Biologics Beware - Pharmaceutical Executive

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Biologics Beware
A new study says biologics are at the top of payers' lists for cost containment efforts.


Pharmaceutical Executive


Amevive Case Study In 2003, Biogen introduced Amevive, the highly anticipated first biologic indicated for psoriasis. The product was poised to be a big hit with patients, physicians, and payers alike. Biogen, however, did not appropriately incorporate into Amevive's managed markets and pricing strategy the critical pharmaco-economic value arguments that are now at the heart of any substantive formulary submission dossier.

Biogen priced Amevive at a significant cost premium over Amgen's Enbrel (etanercept), the market leader with at least 75 percent share of the biological market for psoriasis. Biogen apparently assumed that Amevive could command a price premium for three main reasons:

  • It is the first biological with an FDA-approved indication for psoriasis. (Enbrel and other biological treatments are used off-label, although Enbrel was indicated for psoriasis in May 2004.)
  • Amevive uses a unique immunosuppressive method of action.
  • The product offers the possibility of a more durable response.

From payers' perspectives, however, Amevive's "value proposition" offers no meaningful pharmacoeconomic value over that of lower-priced competitors. Being the first biological for psoriasis, while a useful marketing message to garner grassroots support, is an attribute with no meaningful healthcare value. Although at the time, the other specialty pharma products for psoriasis were all being used off-label, such a designation was moot in the face of reported efficacy and physicians' successful experiences with those products. At Amevive's launch, Enbrel had already been treating rheumatoid arthritis patients for years and had been used by dermatologists for the treatment of psoriatic arthritis for more than a year. Doctors and payers were familiar with Enbrel and confident about its efficacy and safety.

The introduction of a new method of action is only as valuable as the new approach's ability to address market needs by improving outcomes (increasing efficacy, increasing safety, and/or reducing side effects) or reducing costs. Unfortunately, most payers consider Amevive's efficacy as equivalent to Enbrel's, yet Amevive requires a 60–90 day onset of action period compared with Enbrel's 14–21 days. Furthermore, payers consider Amevive's durability of response to be rather anecdotal and want more data to demonstrate a clinical and pharmacoeconomic significance with meaningful impact on the healthcare value proposition.

Amevive also comes with additional costs not encountered with Enbrel. Enbrel requires a subcutaneous self-injection at home; Amevive needs intravenous or intramuscular delivery by a doctor or nurse. Perhaps Biogen believed that administration would afford a Medicare advantage. But in reality, doctors must obtain the drug directly and have reason to fear that a shortfall or delays in reimbursement will cost them personally. Enbrel, meanwhile, is available at retail pharmacies at no risk to doctors. Amevive also requires regular monitoring of immune cell counts. In short, the therapy did not offer payers a meaningful value proposition.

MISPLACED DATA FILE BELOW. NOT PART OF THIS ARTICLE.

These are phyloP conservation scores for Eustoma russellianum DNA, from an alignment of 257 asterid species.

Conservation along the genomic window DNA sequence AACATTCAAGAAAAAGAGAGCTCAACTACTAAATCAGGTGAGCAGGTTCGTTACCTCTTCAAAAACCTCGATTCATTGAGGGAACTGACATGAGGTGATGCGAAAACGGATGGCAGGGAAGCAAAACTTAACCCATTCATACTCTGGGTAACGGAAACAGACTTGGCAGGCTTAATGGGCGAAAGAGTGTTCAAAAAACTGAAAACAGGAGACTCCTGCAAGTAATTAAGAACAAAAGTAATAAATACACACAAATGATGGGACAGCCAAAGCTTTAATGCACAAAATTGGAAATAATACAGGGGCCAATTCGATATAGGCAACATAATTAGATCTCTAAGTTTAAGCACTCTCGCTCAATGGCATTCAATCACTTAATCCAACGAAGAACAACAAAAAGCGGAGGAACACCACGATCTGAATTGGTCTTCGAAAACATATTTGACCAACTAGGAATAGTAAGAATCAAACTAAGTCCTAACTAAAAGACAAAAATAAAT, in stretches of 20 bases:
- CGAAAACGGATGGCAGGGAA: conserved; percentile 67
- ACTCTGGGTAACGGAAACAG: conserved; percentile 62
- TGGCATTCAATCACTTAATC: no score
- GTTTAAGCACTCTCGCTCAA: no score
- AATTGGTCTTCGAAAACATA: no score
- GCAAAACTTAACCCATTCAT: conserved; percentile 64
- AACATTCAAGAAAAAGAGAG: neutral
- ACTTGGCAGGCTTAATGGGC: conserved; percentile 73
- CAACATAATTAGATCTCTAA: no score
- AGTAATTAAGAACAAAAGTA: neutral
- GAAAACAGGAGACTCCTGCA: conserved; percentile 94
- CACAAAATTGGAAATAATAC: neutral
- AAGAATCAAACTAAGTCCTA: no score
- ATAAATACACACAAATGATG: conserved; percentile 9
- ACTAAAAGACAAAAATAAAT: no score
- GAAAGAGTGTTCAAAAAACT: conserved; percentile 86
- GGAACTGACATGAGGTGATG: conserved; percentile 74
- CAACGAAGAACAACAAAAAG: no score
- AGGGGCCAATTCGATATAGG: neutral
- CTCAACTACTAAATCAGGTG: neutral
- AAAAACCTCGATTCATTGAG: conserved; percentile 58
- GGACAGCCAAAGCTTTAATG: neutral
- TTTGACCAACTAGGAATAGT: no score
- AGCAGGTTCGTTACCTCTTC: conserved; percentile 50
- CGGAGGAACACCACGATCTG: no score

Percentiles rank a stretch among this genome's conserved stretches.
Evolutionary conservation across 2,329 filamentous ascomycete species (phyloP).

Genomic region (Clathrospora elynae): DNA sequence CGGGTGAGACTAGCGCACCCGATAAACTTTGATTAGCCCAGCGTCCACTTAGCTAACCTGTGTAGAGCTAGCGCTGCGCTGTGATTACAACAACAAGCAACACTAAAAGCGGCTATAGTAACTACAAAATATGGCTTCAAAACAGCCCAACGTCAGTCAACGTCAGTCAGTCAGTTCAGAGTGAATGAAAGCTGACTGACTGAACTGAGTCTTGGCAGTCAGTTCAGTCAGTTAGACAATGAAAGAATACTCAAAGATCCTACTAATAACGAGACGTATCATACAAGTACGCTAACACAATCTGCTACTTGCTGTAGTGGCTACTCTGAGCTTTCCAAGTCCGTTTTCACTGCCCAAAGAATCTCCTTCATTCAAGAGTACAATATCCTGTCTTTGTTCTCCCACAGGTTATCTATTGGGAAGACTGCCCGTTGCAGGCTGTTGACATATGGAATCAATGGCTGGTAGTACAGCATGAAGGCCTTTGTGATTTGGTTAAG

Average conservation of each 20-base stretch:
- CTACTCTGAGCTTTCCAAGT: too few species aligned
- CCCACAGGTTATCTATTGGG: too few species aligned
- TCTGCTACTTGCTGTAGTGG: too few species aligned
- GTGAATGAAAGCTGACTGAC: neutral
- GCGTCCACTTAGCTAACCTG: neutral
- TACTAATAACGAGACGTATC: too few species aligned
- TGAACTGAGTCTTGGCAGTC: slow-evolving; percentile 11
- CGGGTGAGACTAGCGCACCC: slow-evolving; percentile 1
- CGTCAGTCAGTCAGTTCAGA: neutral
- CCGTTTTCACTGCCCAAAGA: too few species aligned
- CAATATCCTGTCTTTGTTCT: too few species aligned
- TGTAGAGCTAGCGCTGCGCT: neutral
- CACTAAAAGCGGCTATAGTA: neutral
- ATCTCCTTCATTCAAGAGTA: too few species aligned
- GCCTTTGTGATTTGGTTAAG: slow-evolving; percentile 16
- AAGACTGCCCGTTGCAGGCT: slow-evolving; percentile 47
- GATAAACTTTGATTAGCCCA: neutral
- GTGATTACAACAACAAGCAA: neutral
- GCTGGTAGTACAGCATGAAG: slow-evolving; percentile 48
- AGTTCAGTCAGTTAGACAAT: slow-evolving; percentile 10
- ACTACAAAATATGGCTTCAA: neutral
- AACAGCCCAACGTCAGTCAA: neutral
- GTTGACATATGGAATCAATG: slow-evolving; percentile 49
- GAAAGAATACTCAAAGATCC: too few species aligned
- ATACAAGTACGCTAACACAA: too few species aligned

As a result, Amevive has failed to achieve widespread coverage on preferred formularies, and many doctors became concerned when coverage was denied even after Herculean efforts. Patients also balked at the often 20–30 percent co-pay required for Amevive. As a result, physicians and patients largely ignored Amevive, and it suffered an essentially stillborn launch. Post-launch results were further hindered by anecdotal reports suggesting that Amevive's real-world clinical efficacy was less than the company's claims. Even as Biogen diligently attempted to address many of the issues, Amevive's first quarter revenues in 2004 plunged to only $13 million, down from $17 million in the fourth quarter of 2003—a fraction of Biogen's expectations.

More than a few Wall Street analysts believe that Amevive's poor launch—and the loss in projected revenue—drove Biogen's merger with Idec. As the theory goes, Biogen was compelled by the need to get a deal done with another company before its stock took a plunge, leaving Biogen as a wounded takeover candidate. This case study illustrates the very high price that biotech companies can pay for ignoring payer's OBA approach with its focus on healthcare value.

On the Other Hand Roche's combo therapy for hepatitis C shows how incorporating OBA principles can produce an unqualified success. Before launch, Roche assessed the clinical outcomes of Pegasys+Copegus (peginterferon alfa-2a/ribavirin) compared with the standard of care and market leader at the time, Schering-Plough's Peg-Intron+Rebetol (peginterferon alfa-2b/ribavirin).

Roche understood that in the current payer climate, Pegasys' similar outcomes to Peg-Intron would not justify a pricing premium and that nothing could be gained by trying to do so by chipping at the margins of the co-therapy's clinical success. Realizing that a pricing premium had no basis in the evidence, Roche went with the theory that, with all else being relatively equal, a lower price would likely win market share.

At launch, Pegasys+Copegus was priced to offer similar patient outcomes at significantly better value than Peg-Intron+Rebetol. Coupled with an excellent, utilitarian, and focused strategy, Roche captured more than 40 percent share from Schering-Plough in just 12 months.


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